Phase 3 Data on Fenfluramine for Lennox-Gastaut Published

Megan Brooks

May 05, 2022

A daily dose of fenfluramine (Fintepla, UCB), when added to an existing anti-epileptic treatment regimen, significantly reduced the frequency of drop seizures associated with Lennox-Gastaut syndrome (LGS) in the phase 3 study that led to US approval.

"Our trial data and the clinical evidence demonstrates the safety and efficacy of Fintepla in LGS, and especially for patients where generalized tonic-clonic seizures are the predominant seizure type, where there is a greater risk of mortality," principal investigator Kelly Knupp, MD, with Children's Hospital Colorado, Aurora, said in a news release.

The study was published online May 2 in JAMA Neurology.

A Challenging Disorder

The trial met its primary efficacy endpoint. Children taking fenfluramine at a dose of 0.7 mg/kg/day had significantly fewer drop seizures than peers taking placebo. The estimated mean between-group difference in drop-seizure frequency was –19.9% (P = .001).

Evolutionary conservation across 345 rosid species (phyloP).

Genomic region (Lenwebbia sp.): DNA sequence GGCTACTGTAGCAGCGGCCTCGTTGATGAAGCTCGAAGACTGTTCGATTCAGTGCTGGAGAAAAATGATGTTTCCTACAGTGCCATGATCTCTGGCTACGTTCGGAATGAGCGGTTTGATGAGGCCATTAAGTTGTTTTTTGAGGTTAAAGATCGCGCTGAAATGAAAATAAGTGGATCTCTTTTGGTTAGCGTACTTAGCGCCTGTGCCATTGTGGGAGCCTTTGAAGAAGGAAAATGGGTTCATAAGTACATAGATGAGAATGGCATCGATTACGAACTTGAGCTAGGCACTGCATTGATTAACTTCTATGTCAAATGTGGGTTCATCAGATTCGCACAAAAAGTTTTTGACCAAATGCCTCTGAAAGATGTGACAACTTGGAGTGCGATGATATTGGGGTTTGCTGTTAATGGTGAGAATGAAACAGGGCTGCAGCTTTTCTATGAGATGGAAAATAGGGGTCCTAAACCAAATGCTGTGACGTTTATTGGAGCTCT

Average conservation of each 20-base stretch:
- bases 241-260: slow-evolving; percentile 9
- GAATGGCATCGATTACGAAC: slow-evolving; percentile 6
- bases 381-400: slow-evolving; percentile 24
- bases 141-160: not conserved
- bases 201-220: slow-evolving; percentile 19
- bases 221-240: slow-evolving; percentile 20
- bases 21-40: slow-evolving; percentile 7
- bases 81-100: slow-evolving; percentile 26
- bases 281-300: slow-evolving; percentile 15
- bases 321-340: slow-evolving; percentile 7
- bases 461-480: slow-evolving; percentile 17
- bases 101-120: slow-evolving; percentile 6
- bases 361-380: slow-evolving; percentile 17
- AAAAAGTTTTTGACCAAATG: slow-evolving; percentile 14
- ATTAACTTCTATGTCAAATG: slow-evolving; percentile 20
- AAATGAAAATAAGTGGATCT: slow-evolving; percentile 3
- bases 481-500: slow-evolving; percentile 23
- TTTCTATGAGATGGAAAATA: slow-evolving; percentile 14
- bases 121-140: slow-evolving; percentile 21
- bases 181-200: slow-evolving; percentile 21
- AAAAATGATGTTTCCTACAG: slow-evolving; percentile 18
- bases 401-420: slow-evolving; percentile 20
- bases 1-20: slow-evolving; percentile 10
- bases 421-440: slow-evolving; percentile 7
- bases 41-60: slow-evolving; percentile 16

The median percentage reduction in the frequency of drop seizures with fenfluramine 0.7 mg/kg/day was 26.5%, compared to 7.6% with placebo (P = .09).

One quarter of children taking this dose experienced at least a 50% reduction in drop-seizure frequency compared with 10% of children taking placebo.

Site investigators and caregivers gave a much improved or very much improved rating on the Clinical Global Impression of Improvement scale to more patients taking fenfluramine than placebo (26% vs 6%; P = .001).

Generalized tonic-clonic seizures were the subtype that appeared most responsive to fenfluramine, with a decrease in frequency of 45.7%.

The most common adverse reactions in children treated with fenfluramine were decreased appetite (22%), fatigue (13%), and somnolence (33%).

"LGS is a highly treatment-resistant developmental and epileptic encephalopathy and we need differentiated treatment options, such as Fintepla, which has a unique mechanism of action different from and complementary to current antiseizure medications,” Knupp said in the news release.

The study was funded by Zogenix, now part of UCB. Knupp has received grants from Zogenix, Stoke, Encoded Therapeutics, Colorado Department of Public Health, and West Therapeutics; consulting fees from BioMarin, Epygenix, and Biocodex; and other support as a data and safety monitoring board member from Greenwich Pharmaceuticals outside the submitted work.

JAMA Neurol. Published online May 2, 2022. Full text

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